Always write a script first and rehearse to ensure it is exactly what you want to portray about yourself to your prospective employers. By following a script, this will help you cut down on rambling and get to the point more effectively. If you’re still unsure, get your family and friends to review a rehearsal first, before recording your final video. Also, always keep your video recording up to 3 minutes max.

And practise, practise, practise.

3. Be Aware Of Your Body Language

Treat your Video Profile as you would a job interview. Don’t fidget and stutter. If you find yourself stuck in between sentences, compose yourself and repeat the whole sentence again. Since it is a video profile, you have more than enough time to re-shoot and plan your profile, as compared to a job interview.

Another way to overcome this is to present with confidence. Not only will you be more assured about your abilities, but you will also be able to clearly relay your understanding on what you can bring to the role. The confidence that you have in your abilities instils a similar confidence in the hiring managers watching your video.

4. Be Creative

Unlike traditional Profiles, video Profiles have no standard format. This means you can present yourself as creatively as possible. For example, if you’re applying for a job as an animator, it will make more sense if you include graphics in your video to showcase your skills.

https://www.youtube.com/watch?v=a2L9DGEUtNg

As seen in the example here, Nick Belling spent close to 4 days perfecting his video PROFILE before sending it out to prospective employers. This includes re-editing and re-shooting scenes that did not comply with his creative vision. And it worked as he won the job he wanted. So don’t be afraid of showing off your creativity and think out of the box.

5. Always Review Your Video

Continuing from earlier points, always review your video before sending it out. The last thing you want to do is to ruin your chances of getting employed by prospective employers. These include scenes that could be distracting to the viewers such as background noises of your dog barking, incessant phone ringing, etc. Inaudible audio and blurry image quality reflects badly and highlights a lack of attention. Hence it is always important to review, get feedback from peers, family and friends and work towards the best version possible.

While more companies are slowly embracing video Profiles, traditional Profiles are still the industry norm for a job application requirement. A well written resume is still going to provide enough information for a hiring manager to determine if you’re the right candidate for them.

A video profile helps you stand out, and ultimately gives you the best opportunity of getting your foot in the door.

Employers love the speed and accuracy and efficiency Video Profiles offer their recruitment process.

Most people retain 95% of the message in a video compared to only 10% of what they read in text” – Insivia

Advice from… Larry Page – co-founder of Google Inc.

“I think it is often easier to make progress on mega-ambitious dreams. I know that sounds completely nuts. But, since no one else is crazy enough to do it, you have little competition. There are so few people this crazy that I feel like I know them all by first name. They all travel as if they are pack dogs and stick to each other like glue. The best people want to work the big challenges. That is what happened with Google.”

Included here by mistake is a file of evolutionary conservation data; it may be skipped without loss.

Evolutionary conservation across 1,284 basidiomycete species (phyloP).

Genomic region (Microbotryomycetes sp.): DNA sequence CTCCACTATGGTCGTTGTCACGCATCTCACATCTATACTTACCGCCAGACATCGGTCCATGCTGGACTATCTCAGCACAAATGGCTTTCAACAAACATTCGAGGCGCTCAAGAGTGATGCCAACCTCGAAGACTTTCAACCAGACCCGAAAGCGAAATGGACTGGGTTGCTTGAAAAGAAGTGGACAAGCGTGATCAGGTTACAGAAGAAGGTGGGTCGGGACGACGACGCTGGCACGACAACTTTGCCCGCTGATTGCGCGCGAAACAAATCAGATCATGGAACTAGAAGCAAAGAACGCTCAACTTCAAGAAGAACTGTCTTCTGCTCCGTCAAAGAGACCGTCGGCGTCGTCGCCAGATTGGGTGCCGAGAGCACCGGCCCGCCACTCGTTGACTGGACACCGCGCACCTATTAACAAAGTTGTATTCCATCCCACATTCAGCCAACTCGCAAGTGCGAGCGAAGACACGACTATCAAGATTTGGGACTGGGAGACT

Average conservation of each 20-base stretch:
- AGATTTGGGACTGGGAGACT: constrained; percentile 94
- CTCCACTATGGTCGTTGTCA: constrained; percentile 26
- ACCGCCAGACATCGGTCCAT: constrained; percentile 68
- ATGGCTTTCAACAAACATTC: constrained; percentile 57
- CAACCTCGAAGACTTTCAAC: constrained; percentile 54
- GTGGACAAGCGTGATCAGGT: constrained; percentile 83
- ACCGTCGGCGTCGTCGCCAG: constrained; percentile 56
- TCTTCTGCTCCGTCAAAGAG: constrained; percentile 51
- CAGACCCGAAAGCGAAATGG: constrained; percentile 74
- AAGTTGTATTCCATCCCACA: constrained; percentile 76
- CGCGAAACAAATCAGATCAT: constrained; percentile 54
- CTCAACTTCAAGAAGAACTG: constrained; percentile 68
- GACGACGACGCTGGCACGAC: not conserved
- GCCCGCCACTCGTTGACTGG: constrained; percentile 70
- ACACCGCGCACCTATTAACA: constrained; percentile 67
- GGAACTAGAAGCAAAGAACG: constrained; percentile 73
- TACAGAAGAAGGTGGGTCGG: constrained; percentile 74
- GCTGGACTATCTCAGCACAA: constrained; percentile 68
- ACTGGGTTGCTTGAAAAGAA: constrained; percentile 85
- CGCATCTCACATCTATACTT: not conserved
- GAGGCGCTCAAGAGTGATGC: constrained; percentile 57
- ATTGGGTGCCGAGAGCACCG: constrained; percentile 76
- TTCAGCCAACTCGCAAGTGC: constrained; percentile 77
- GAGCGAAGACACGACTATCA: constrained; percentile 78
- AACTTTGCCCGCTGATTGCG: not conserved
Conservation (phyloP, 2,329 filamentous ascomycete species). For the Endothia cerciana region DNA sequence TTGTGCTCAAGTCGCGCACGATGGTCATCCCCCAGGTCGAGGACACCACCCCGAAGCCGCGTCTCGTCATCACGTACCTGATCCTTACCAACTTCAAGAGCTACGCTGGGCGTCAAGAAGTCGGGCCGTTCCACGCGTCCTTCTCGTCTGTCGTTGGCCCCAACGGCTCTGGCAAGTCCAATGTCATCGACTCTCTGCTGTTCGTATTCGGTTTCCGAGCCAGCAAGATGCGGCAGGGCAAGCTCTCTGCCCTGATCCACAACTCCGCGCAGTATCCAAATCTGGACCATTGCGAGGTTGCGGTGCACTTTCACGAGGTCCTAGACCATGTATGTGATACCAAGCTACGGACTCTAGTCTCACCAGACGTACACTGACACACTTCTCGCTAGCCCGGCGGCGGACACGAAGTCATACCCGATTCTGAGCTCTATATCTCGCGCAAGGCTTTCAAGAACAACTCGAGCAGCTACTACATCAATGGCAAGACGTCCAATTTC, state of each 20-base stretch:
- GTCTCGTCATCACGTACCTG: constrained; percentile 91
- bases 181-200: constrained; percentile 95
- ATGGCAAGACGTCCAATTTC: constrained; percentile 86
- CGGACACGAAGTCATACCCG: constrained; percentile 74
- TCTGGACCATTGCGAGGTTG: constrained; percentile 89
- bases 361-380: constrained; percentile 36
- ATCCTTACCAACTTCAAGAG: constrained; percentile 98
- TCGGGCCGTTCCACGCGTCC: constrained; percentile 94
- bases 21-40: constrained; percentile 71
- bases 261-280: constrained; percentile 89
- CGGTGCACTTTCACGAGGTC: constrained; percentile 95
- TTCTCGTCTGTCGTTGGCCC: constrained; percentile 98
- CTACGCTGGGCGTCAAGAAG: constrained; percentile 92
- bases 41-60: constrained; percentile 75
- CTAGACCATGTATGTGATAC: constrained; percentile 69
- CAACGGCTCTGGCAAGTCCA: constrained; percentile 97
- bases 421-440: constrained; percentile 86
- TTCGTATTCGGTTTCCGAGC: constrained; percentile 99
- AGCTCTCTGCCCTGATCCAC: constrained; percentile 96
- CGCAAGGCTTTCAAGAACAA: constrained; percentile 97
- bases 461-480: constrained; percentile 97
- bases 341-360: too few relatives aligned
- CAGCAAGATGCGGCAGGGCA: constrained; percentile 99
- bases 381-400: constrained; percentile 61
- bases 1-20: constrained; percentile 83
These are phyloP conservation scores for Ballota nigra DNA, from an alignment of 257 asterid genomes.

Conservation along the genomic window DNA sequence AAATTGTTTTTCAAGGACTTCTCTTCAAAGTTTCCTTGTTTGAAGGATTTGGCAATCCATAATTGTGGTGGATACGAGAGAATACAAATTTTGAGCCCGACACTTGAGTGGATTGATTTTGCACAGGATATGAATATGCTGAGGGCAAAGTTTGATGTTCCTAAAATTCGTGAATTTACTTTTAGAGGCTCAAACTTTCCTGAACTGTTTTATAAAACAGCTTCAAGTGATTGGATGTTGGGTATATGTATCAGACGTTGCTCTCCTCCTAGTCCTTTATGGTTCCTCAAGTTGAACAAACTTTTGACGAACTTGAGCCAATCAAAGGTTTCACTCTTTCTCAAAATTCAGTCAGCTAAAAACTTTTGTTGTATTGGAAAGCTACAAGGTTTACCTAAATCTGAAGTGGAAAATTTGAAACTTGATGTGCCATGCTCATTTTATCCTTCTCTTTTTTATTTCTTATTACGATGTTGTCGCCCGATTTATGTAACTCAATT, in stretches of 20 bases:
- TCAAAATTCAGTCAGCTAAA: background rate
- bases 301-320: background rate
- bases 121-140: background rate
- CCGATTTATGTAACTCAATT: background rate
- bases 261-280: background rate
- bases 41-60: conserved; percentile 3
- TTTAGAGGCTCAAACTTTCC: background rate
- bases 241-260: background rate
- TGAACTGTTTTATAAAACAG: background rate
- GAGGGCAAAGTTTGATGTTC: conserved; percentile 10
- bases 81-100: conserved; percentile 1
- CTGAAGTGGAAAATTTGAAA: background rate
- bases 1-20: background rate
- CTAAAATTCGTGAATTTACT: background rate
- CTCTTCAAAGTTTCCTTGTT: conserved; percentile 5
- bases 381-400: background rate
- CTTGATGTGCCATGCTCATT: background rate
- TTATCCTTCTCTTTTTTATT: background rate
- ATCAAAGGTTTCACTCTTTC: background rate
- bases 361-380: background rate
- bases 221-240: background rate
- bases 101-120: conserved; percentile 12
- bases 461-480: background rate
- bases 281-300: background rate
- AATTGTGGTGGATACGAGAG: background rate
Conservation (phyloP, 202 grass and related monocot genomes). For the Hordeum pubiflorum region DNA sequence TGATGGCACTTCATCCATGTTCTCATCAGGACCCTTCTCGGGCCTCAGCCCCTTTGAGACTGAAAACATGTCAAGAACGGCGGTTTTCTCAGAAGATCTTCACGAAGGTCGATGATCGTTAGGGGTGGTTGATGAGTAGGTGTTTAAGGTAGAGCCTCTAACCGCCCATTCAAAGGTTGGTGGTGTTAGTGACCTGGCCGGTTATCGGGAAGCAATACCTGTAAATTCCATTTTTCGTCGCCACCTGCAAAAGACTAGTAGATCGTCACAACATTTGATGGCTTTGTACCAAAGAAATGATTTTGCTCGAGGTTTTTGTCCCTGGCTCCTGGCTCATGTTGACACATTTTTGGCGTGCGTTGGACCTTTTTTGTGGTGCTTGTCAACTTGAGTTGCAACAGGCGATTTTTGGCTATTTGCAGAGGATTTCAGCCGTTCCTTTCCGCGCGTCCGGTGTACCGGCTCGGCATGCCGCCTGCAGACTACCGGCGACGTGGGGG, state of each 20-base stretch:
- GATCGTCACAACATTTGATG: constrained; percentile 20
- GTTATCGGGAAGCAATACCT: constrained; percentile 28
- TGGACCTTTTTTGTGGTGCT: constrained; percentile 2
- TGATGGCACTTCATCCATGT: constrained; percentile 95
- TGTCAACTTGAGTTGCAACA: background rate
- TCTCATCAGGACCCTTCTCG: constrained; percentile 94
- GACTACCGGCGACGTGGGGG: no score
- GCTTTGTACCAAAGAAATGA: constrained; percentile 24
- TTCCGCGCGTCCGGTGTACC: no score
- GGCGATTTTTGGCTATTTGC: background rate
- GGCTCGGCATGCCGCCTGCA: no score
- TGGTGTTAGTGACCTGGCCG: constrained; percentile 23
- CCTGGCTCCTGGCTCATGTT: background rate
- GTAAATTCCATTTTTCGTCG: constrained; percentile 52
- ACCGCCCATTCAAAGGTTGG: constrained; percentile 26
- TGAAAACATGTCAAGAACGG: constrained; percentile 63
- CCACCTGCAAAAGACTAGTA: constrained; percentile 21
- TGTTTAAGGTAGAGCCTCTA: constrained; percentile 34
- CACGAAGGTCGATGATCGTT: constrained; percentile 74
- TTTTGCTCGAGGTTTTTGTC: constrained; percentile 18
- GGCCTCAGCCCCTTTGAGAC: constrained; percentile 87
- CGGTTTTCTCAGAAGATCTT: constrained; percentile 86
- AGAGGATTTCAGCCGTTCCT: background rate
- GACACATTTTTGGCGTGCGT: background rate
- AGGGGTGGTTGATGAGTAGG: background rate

How to make a great first impression

As the saying goes, “You never get a second chance to make a first impression,” and this is particularly applicable in a job interview. Whether your first ‘meeting’ is face-to-face, over the phone or even over the internet, there’s no room for error. From your very first greeting, others will be evaluating your potential suitability for both the job and the company, ultimately leading to a decision on the next stage – a second interview, an offer, or rejection. In short, the pressure’s on and there’s no time to waste: you need to make an excellent first impression.

However, just as no two individuals react to the same situation in the same way, not everyone is able to leave good impressions when under pressure. It pays to understand how people make their first judgment and what you can do to be in control of the results. In this blog I have identified some of the pitfalls, issues and ways to shine.

Put your best foot forward

By being prepared. It sounds obvious, but you’d be surprised at how few people prepare intensively for an interview. For a start, when applying for a job, learn everything there is to know about the company and who you’re talking to. Research on products and services, as well as the company’s history and future direction. Learning about their competitors will give you an added advantage too. Then, if possible, prepare a video profile stating your aims, aspirations, why you’d be a great fit for the company and why the hiring manager should consider you.

(We will discuss the strengths of video profiles in future blogs.)

Once that hurdle is cleared and you’re invited in for an interview, bear in mind that when you meet someone face-to-face, 93% of their perception of you in the first few minutes is based on non-verbal data – your appearance and your body language. Ensure that you are well-groomed and appropriately attired while appearing relaxed, engaged and confident.

If your initial encounter is over the phone, however, be aware that 70% of how you are perceived is based on your tone of voice and 30% on your words. So remember that it’s not what just you say – it’s also how you say it that counts.

Be prepared to be tested

Employers use many tools to screen potential applicants, and these days to prepare yourself for the interview itself, chances are you’ll also need to be prepared for psychometric testing and cognitive assessment. More and more businesses are taking a deeper dive into candidates’ minds by using formal tests – like Myers-Briggs, for example. It’s all about hiring the person who will best fit the job from a skills, intelligence, personality and cultural perspective. Psychometric testing results provide employers with a behavioural profile of you – your level of intelligence or aptitude and your personality characteristics. The profile will indicate whether you can solve problems, are a team player or whether you prefer to work individually, and other relevant attributes. To succeed in psychometric tests, you’ll need to do some preparation in advance: